Those are all, surely, reasonable questions, but United Agents doesn’t want you, the writer, to know the answers.
And UA is only one prominent example of a much wider culture. I single the agency out only because it is the industry’s flagship firm and because it is notably stingy at providing information to writers: we think it should set a better example.
But a huge swathe of the industry displays an almost total disregard for a writer’s natural desire to know something about their future possible career partner. As our extensive infographic shows
Many agencies fail to provide even the most basic information: if you fool around a bit on our search pages it won’t take you long to find agents and agencies that reveal essentially nothing about themselves. And bear in mind, our data is collected from every public source we’ve been able to lay our hands on, so our data is considerably more extensive than that provided by agents directly.
And that’s not good enough.
We believe that agents should as an absolute minimum disclose (i) a reasonably detailed biography, (ii) a client list and (iii) a photo. Yet, shamefully, 35% of agents don’t even manage that. (And that 35% number is generous. We’ve set the bar quite low as regards the level of detail in agent biographies and we’re willing, for now, to accept agent photos released by means other than an agent’s primary website – eg: via Twitter. If we were being stricter in our criteria, the fail-rate would be edging towards 50%.)
In short, more than a third of the agenting industry refuses to disclose key information to its potential clients. Not via their website, nor via other sources. Given that Planet Agent is a white and Oxbridgey industry feeding a white and Oxbridgey publishing industry, that refusal to open up and empower writers with the most basic data is simply inexcusable.
I repeat: I like and admire agents. I think they do a great job. But at the moment, Planet Agent, taken as a whole, is failing to meet the legitimate demands of writers for information.
Why does this matter?
I hope it’s blindingly obvious why this matters, but let me spell it out.
1. Writers are totally disempowered by agents’ reluctance to reveal information.
The author-agent relationship will be, for almost all authors, the most important in their entire career. If writers are to be respected at all, they must be given a fair degree of information about who their future partner may be. Without information, they have no meaningful capacity to make a rational choice.
2. The absence of information looks and feels elitist to a broad cross-section of new writers
If you go to a top agency website and see nothing meaningful to guide your choice of contact, what do you infer? The literary agents concerned are almost certainly not racist, snobbish or elitist – but, oh boy, that’s not how it looks from the outside.
3. The say-nothing approach is at least 15 years out of date.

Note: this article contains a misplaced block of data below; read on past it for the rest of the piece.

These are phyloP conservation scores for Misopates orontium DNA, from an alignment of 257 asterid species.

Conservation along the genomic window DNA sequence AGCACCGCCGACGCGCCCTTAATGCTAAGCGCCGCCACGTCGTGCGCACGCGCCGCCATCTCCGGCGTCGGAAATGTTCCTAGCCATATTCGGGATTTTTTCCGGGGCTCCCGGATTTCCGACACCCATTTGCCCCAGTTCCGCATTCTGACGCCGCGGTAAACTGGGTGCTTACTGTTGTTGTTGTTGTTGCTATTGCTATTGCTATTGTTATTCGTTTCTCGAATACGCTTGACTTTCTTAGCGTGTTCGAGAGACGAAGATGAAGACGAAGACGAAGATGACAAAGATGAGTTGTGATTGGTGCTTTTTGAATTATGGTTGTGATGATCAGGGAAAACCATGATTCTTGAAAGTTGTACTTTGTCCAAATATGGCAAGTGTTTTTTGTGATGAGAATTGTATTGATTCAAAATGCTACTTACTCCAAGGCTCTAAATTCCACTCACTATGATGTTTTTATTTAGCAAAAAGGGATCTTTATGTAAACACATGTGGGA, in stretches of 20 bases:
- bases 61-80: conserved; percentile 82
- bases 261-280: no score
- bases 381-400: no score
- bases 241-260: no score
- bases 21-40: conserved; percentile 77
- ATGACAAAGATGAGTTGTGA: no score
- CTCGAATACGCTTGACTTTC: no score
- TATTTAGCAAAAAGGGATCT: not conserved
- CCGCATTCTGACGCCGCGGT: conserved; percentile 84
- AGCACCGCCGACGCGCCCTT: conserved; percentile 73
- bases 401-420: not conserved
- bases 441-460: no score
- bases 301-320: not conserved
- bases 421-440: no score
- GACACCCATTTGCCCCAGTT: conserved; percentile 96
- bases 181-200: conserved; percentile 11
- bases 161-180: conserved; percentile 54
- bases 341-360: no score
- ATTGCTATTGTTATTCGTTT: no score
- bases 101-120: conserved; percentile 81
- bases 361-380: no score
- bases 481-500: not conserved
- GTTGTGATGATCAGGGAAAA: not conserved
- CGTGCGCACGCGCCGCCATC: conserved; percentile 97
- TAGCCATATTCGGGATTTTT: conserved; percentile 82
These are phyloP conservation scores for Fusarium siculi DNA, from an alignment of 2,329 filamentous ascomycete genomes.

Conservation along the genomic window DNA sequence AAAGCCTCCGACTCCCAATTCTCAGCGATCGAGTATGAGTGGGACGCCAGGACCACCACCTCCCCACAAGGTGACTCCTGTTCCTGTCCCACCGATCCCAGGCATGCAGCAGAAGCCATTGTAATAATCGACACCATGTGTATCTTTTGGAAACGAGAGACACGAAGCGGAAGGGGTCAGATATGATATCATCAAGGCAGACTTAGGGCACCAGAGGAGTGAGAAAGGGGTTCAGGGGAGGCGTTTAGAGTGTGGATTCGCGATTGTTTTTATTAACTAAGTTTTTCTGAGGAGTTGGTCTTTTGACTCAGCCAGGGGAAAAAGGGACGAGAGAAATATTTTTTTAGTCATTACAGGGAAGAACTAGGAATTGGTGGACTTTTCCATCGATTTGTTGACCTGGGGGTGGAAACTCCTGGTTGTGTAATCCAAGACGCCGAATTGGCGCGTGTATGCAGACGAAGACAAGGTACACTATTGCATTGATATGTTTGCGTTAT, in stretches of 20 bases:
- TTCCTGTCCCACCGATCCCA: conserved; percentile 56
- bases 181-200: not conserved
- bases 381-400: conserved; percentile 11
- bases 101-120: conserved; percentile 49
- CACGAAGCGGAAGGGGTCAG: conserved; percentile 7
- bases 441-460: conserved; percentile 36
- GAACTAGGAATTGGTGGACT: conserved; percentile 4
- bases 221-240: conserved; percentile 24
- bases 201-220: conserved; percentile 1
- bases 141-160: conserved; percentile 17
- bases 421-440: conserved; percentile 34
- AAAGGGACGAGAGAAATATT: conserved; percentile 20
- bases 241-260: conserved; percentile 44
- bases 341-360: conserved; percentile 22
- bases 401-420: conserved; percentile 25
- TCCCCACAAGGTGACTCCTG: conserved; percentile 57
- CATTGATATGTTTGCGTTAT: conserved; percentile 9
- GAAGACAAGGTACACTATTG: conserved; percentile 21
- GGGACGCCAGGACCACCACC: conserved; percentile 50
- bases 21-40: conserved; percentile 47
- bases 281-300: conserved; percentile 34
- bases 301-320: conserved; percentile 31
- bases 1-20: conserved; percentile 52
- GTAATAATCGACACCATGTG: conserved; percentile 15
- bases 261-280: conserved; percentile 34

In the old days, agents advised that you fished out books by your favourite authors and scoured the acknowledgements section to see if an agent was mentioned. That, according to some agencies, is still how authors are expected to operate today. We would, however, note that:
- no one searches for anything like that any more. Agents don’t search for things like that.
- It was and is a stupid way to search. I want to know far more about an agent than whether he or she represents one of my favourite authors. After all: really good writers could get almost any agent to represent them.
4. Writers have already rejected old-fashioned, information-poor research
The Writers & Artists Yearbook is a fine old publication but, specifically as regards agent search, offers little more than a list of names and addresses. I understand the YB’s circulation to be around 50,000 copies annually, and in decline. Those figures are already dwarfed by the volume of online search and the disparity is growing every year. In short: writers are migrating online, because that’s where the best information is to be found: it cannot be argued that writers don’t want full information.
5. The current system is blitheringly stupid
The lack of information released by agents means that writers waste their time sending material to agents who really don’t want it – and those agents waste their time, in turn, by having to deal with it. That’s stupider than Amazon trying to quote Orwell. It’s the king, queen and jack of Stupid.
6. Why should agents hold themselves exempt?
Authors are now required to do communicate ever more online and on the Festival circuit. We tweet, and blog, and answer questions. Publishers too make huge efforts to communicate their messages via social media. What’s so special about agents that so many of them make no equivalent efforts themselves?
7a. It doesn’t have to be this way!
Agents in the United States release far, far more information than their brethren in the UK. They do so without suffering any ill consequence whatsoever. On the contrary: they get submissions that suit their tastes, and writers get a sense of who they are approaching. It’s win-win.
7b. It really, truly doesn’t have to be this way!
What’s more, there are plenty of British agencies that have opened up to the new age of information and how well they’ve done it! Look for example at Madeleine Milburn’s website. If you were a new writer, would you not get a fabulous sense of what Madeleine does and does not like? Or take Conville and Walsh‘s discursive and helpful site (look at, for example, Susan Armstrong’s approachable and useful bio). Or the Science Factory‘s innovative and inviting one.